If you’re looking for a straightforward way to increase your revenue for your cycling studio, look no further than clients who have already done business with you in the past. Assuming they didn’t stop coming to classes or sessions at your cycling studio because they were turned off by what you had to offer, targeting these customers can provide a better ROI  because these people remain in what’s considered your “warm” market.

The term “warm market” is popular in multi-level marketing businesses, but don’t let that scare you. It applies to most businesses in one way or another. A warm market simply refers to a group of people who already know you, like you, and trust you. For established businesses, that includes customers who have used and liked their services in the past.

Determine why customers left in the first place

Before you can reach out to your former customers, you need to know why they left in the first place. There are a few ways to do this. You can send a survey, invite former customers to a panel, ask for feedback on social media,or study the data you already have from former clients. Another (slightly painful) way to gather intel would be to check out review sites like Yelp. You may find that people have helpful feedback posted there. (If you don’t have a listing on Yelp—you should).

The only way you can offer something absent customers will respond to is with more information. Typically, clients in the health industry (like cycling studios) will stop attending sessions for reasons like cost, convenience, and motivation. Addressing any of those concerns is a good start.

Create custom offers based on previous experience

One of the best ways to connect with your client also provides a bevy of information you can use if any of the clients take a hiatus. Tracking customer progress with the specially designed program or app helps your customer stay accountable and lets you customize advice you give them. Customers will love the personalized feedback. But, if they wander away for one reason or another, you can use the data to figure out what may have caused their lapse and then create a custom “please come back” message based on their data.

Tracking client experience in your cycling studio including their fitness progress and how often they are/were visiting is a great way to get as specific as possible with your new marketing campaign.

Hit up social media

Social media is a fantastic place to get in touch with former clients. A lot of potential customers and current customers will connect on social media to stay in the loop. When they stop going to classes or fail to renew their membership, most of them won’t unfollow you on Facebook and Twitter. Use this platform to create a custom ad that targets these customers in the news feed. It’s low cost, and you can tailor the advertisement to reach a specific range of people for a bigger impact.

You can also see which cycling groups your customers follow and create similar content to engage the on social media and your website. Even if you just reinitiate some form of contact with helpful information about cycling, health and fitness and dieting, you’ll create a space for your in their mind.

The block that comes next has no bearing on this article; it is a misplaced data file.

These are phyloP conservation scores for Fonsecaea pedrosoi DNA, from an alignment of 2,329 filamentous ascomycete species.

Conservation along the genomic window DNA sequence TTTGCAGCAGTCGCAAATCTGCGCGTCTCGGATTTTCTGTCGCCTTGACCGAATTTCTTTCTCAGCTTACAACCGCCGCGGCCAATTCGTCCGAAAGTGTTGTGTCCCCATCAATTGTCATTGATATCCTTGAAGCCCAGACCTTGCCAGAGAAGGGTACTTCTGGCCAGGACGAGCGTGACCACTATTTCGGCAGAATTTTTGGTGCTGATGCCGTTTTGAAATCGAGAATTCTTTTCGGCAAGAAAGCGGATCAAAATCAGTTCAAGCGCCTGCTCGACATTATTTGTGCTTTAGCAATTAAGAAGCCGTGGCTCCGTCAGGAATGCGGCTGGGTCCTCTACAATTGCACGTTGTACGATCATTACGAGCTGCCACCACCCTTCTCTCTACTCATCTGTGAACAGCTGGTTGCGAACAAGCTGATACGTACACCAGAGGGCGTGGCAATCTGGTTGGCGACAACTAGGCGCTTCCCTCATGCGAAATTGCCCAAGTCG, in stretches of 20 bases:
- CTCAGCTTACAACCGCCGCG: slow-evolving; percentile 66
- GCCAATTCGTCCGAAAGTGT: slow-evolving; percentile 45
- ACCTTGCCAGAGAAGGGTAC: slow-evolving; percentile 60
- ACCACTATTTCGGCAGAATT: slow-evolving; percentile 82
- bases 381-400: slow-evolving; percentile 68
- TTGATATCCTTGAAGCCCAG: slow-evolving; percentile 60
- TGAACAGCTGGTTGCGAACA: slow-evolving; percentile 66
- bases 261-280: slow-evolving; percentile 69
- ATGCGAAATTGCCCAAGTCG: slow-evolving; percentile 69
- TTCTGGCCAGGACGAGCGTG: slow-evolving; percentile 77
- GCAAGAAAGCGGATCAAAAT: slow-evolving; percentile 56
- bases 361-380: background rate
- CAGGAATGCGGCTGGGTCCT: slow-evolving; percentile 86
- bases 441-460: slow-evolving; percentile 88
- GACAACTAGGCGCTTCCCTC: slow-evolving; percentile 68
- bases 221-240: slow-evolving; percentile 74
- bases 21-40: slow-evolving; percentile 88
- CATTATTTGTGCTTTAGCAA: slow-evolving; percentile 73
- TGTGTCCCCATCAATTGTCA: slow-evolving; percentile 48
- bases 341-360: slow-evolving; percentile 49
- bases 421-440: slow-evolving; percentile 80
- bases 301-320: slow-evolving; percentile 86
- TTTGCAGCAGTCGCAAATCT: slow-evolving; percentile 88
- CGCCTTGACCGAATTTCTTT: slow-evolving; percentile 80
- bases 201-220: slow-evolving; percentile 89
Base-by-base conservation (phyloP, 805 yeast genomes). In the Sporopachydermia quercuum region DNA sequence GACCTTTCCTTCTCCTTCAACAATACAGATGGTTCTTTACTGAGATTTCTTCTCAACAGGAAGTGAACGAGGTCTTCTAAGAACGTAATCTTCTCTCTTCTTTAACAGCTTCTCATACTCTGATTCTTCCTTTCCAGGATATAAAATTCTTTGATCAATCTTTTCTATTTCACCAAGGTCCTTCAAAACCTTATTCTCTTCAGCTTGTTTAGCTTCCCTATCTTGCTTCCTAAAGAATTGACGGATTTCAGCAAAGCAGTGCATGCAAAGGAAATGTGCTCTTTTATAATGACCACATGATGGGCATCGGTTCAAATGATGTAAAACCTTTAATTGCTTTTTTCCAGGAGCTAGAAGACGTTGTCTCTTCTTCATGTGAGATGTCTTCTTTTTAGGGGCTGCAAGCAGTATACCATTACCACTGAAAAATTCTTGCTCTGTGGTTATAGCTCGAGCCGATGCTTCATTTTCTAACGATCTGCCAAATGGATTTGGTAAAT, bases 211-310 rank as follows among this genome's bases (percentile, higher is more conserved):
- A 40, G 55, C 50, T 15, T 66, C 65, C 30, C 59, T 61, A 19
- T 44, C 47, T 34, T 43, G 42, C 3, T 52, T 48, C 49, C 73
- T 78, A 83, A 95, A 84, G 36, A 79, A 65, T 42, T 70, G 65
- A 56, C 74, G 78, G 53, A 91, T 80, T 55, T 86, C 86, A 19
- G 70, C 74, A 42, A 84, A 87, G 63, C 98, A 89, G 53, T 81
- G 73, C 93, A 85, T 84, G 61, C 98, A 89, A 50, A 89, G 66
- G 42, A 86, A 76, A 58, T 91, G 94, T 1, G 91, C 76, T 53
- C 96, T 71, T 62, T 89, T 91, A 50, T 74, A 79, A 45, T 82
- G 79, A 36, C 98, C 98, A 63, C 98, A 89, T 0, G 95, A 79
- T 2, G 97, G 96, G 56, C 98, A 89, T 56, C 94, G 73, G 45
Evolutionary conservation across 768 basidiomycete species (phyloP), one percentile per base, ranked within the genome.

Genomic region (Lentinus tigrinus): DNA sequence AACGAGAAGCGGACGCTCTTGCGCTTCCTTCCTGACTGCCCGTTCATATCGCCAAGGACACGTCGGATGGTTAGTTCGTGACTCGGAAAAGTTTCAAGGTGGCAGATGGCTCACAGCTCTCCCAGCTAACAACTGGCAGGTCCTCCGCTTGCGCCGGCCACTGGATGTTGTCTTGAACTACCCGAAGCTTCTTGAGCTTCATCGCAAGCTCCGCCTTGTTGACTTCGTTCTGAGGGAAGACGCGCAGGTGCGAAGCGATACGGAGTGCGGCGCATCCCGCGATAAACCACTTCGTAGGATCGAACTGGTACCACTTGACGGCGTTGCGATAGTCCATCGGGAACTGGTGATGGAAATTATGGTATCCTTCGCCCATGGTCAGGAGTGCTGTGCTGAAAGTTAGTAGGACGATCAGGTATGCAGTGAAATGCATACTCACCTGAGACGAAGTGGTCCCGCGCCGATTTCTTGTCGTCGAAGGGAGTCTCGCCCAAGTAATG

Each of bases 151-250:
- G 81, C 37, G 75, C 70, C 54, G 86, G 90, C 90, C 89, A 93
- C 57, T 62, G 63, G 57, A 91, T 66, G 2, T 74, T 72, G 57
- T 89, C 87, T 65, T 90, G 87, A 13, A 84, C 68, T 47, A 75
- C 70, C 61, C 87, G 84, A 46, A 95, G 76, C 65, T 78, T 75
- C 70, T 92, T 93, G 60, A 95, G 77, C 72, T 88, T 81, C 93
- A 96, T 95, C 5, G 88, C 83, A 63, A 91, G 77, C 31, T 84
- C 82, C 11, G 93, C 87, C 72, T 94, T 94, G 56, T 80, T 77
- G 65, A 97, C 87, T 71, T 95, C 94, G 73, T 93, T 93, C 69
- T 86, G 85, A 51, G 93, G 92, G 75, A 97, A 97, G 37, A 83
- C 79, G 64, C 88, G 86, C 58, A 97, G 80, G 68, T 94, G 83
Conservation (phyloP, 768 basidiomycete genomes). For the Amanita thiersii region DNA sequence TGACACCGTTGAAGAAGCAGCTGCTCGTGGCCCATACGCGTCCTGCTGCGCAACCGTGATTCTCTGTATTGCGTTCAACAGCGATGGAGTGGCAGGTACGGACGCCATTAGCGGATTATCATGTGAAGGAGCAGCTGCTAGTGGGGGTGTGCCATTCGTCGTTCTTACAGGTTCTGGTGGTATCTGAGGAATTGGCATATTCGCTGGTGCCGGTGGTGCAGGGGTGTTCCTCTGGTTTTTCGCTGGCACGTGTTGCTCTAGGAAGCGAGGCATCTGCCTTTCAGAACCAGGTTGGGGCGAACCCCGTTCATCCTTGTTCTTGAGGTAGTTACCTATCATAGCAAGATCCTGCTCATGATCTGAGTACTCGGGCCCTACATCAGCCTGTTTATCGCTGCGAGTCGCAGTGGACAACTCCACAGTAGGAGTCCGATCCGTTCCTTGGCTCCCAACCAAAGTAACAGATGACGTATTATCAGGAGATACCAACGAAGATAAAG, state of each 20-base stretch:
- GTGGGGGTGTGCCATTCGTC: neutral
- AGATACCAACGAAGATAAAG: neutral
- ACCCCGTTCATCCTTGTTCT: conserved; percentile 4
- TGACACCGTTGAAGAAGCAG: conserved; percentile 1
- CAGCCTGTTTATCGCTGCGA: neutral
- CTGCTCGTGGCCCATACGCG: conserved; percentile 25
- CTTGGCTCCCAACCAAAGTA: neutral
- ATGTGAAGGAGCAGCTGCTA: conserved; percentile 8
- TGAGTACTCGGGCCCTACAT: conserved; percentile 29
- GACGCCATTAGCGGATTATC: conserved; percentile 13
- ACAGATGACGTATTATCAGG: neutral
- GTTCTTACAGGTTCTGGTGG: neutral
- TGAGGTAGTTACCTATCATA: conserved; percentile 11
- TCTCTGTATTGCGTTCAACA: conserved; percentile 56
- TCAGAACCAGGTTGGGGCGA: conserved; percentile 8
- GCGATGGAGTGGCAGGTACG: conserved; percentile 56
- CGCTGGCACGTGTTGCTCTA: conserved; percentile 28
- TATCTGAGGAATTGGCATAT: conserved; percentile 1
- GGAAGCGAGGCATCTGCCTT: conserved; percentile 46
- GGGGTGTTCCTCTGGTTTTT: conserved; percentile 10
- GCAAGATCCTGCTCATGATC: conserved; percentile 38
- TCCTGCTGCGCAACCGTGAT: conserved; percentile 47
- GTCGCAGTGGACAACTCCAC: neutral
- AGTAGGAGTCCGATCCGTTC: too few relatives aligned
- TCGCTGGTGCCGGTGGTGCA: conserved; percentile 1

Master the art of e-mail correspondence

Many businesses underestimate the power of email newsletters. While e-newsletters can end up in the junk folder or completely unopened, you can help alleviate that risk by learning how to target clients on your e-mail list. A few tips to make this marketing more powerful:

  • Write a strong subject line (words like free, discount and we miss you, get a lot of attention).
  • Watch your frequency. If people feel spammed, they’ll send your message straight to the trash.
  • Keep it simple. Get right to the point. It’s a marketing email; most people don’t want to spend three minutes reading a message.
  • Use graphics. Make your message as attractive as possible.
  • Provide helpful information. Try tying your marketing email to a local cycling event or anniversary.

Consider ‘we fixed it’

Are you aware of a problem that caused clients to walk away? Was it glitchy technology? Unfriendly staff? Poor communication? If you discover a problem and address the issue, you may want to consider a campaign that lets former clients know you fixed the issue. Domino’s did an excellent job of using customer feedback and using it to increase their business. You can use a similar strategy to improve staff training, update your website or fix problems and then give former customers a chance to try it out.

You can use a similar marketing tool if you upgrade cycling equipment,, remodel, or relocate. Use that change to reach out to former customers.

Reactivating clients is cheaper than finding new ones. It’s a quick way to increase revenue and cash flow. Since you already have an established relationship with these people, it’s a lot easier to remind them why they liked your business than it is to convince new people they should trust you.

Spend a little time reconnecting with old customers, and the results may surprise you.

Ashley Remstad

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